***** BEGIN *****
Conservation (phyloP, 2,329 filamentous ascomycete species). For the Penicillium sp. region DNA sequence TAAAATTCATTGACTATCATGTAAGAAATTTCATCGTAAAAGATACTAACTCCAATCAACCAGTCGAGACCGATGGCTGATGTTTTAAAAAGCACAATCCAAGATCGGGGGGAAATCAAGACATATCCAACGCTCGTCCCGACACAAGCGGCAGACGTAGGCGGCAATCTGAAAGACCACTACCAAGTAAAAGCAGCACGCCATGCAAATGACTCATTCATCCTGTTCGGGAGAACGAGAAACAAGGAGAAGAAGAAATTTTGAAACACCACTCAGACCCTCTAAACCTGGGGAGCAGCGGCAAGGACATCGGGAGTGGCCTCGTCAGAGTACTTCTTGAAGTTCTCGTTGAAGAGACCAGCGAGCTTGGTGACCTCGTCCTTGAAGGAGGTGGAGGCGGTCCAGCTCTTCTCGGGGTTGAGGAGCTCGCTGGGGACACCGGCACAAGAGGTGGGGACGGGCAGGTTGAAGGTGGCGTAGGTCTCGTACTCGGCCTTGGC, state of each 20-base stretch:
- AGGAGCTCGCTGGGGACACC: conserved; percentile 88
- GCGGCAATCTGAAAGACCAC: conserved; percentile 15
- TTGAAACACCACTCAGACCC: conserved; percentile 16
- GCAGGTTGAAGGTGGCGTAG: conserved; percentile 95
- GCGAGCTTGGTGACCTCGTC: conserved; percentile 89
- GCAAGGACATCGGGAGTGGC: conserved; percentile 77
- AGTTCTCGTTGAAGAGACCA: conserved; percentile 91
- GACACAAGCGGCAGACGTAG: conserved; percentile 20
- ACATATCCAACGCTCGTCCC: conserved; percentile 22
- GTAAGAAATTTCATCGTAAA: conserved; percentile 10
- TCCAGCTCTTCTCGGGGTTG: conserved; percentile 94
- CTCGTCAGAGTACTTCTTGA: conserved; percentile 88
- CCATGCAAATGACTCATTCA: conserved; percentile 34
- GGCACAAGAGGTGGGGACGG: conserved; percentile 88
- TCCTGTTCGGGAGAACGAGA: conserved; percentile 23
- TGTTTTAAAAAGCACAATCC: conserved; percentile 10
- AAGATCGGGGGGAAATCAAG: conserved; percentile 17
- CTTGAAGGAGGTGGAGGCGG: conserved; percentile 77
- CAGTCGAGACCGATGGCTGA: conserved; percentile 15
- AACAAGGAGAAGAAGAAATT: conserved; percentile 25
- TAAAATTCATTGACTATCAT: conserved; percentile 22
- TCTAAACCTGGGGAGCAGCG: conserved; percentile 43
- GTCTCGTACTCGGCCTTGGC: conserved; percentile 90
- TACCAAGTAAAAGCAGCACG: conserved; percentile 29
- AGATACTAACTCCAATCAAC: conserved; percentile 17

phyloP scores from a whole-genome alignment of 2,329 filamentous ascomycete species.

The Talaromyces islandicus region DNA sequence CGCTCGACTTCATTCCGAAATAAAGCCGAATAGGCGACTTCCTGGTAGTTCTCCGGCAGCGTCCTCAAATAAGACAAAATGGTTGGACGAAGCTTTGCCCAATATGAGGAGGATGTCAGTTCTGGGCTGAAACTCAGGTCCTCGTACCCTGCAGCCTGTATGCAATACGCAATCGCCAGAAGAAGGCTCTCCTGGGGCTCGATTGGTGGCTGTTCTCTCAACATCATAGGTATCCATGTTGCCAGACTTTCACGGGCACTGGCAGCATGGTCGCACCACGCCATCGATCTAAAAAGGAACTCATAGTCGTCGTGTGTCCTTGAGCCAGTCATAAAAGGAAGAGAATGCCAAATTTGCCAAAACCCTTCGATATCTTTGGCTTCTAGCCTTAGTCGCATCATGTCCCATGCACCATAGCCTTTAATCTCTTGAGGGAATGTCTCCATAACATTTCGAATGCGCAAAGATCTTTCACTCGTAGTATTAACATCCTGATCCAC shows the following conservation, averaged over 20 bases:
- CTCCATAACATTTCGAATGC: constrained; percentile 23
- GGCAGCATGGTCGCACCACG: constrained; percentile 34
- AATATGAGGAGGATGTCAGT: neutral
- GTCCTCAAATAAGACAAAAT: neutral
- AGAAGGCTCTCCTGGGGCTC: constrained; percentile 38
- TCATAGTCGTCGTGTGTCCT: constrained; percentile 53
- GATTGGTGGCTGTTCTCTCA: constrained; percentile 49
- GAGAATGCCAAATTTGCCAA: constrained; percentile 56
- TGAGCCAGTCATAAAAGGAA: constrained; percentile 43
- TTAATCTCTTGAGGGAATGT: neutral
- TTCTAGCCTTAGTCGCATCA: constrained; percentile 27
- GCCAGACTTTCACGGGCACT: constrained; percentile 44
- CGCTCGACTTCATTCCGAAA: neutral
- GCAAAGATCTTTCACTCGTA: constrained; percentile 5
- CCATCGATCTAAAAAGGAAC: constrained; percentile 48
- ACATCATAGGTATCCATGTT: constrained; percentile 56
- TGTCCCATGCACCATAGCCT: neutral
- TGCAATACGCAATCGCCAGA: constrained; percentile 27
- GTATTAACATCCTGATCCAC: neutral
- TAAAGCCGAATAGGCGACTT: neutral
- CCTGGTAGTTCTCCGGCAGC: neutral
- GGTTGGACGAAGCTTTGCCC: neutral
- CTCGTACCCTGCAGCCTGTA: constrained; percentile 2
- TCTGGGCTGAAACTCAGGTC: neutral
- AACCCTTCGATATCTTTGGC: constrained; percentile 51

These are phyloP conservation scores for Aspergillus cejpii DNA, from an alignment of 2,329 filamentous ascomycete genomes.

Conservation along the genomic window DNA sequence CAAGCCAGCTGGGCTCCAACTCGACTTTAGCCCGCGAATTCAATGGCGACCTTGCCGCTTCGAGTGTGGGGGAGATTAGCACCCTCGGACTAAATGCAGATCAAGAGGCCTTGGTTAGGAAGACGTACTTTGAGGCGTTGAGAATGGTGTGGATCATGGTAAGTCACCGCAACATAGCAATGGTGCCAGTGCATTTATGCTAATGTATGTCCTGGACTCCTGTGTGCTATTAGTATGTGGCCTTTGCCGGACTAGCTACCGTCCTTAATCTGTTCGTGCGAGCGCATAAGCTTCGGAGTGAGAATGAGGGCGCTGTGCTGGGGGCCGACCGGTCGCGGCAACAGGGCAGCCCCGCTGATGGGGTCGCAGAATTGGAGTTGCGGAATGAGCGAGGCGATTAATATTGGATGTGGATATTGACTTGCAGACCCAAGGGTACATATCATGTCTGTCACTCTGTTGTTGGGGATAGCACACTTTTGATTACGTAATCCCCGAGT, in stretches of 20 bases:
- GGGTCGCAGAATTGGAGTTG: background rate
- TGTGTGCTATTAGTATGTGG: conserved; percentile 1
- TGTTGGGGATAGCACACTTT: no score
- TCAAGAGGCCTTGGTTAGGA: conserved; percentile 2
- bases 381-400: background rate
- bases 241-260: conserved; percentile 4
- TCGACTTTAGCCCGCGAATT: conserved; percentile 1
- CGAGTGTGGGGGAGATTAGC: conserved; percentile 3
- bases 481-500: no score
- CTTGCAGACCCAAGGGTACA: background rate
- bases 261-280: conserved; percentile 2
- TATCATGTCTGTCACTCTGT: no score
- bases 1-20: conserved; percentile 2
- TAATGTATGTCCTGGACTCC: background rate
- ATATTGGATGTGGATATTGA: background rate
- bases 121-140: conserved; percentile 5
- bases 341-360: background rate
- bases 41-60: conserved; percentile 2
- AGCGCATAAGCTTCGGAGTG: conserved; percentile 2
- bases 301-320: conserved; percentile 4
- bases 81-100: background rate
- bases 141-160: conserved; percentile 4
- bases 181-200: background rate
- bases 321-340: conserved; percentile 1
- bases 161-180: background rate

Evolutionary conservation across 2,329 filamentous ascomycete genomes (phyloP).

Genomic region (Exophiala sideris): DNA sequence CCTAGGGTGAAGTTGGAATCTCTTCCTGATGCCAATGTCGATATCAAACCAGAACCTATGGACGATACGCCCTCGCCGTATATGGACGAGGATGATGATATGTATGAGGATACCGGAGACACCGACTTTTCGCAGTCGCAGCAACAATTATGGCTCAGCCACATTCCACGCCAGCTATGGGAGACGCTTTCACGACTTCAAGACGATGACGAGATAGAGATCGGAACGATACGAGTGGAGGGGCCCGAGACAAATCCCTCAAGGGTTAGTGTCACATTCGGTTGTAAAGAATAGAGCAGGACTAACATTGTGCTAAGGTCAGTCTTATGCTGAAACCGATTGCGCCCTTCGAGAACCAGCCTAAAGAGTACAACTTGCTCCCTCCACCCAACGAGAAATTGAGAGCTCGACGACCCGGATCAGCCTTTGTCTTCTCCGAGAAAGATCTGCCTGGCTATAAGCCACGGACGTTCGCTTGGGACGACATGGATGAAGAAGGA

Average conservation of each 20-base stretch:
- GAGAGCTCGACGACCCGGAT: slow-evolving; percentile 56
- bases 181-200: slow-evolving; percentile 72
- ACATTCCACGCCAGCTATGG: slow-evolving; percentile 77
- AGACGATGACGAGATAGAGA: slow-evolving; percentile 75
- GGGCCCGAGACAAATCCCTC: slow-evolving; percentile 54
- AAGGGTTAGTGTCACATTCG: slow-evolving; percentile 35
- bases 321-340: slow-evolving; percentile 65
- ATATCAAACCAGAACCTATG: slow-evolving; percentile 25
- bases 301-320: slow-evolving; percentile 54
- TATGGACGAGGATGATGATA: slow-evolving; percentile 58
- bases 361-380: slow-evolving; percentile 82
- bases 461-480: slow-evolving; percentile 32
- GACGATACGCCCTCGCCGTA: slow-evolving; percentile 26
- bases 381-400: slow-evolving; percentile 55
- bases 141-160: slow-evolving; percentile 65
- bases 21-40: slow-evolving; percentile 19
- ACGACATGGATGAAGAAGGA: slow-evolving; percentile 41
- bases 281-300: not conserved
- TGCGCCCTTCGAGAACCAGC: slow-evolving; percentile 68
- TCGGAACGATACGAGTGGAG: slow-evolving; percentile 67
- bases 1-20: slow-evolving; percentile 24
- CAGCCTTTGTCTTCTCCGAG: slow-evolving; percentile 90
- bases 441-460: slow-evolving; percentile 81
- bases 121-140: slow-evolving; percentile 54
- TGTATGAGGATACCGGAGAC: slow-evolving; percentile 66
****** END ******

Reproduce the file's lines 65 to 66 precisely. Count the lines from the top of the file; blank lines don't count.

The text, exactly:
- CTTGCAGACCCAAGGGTACA: background rate
- bases 261-280: conserved; percentile 2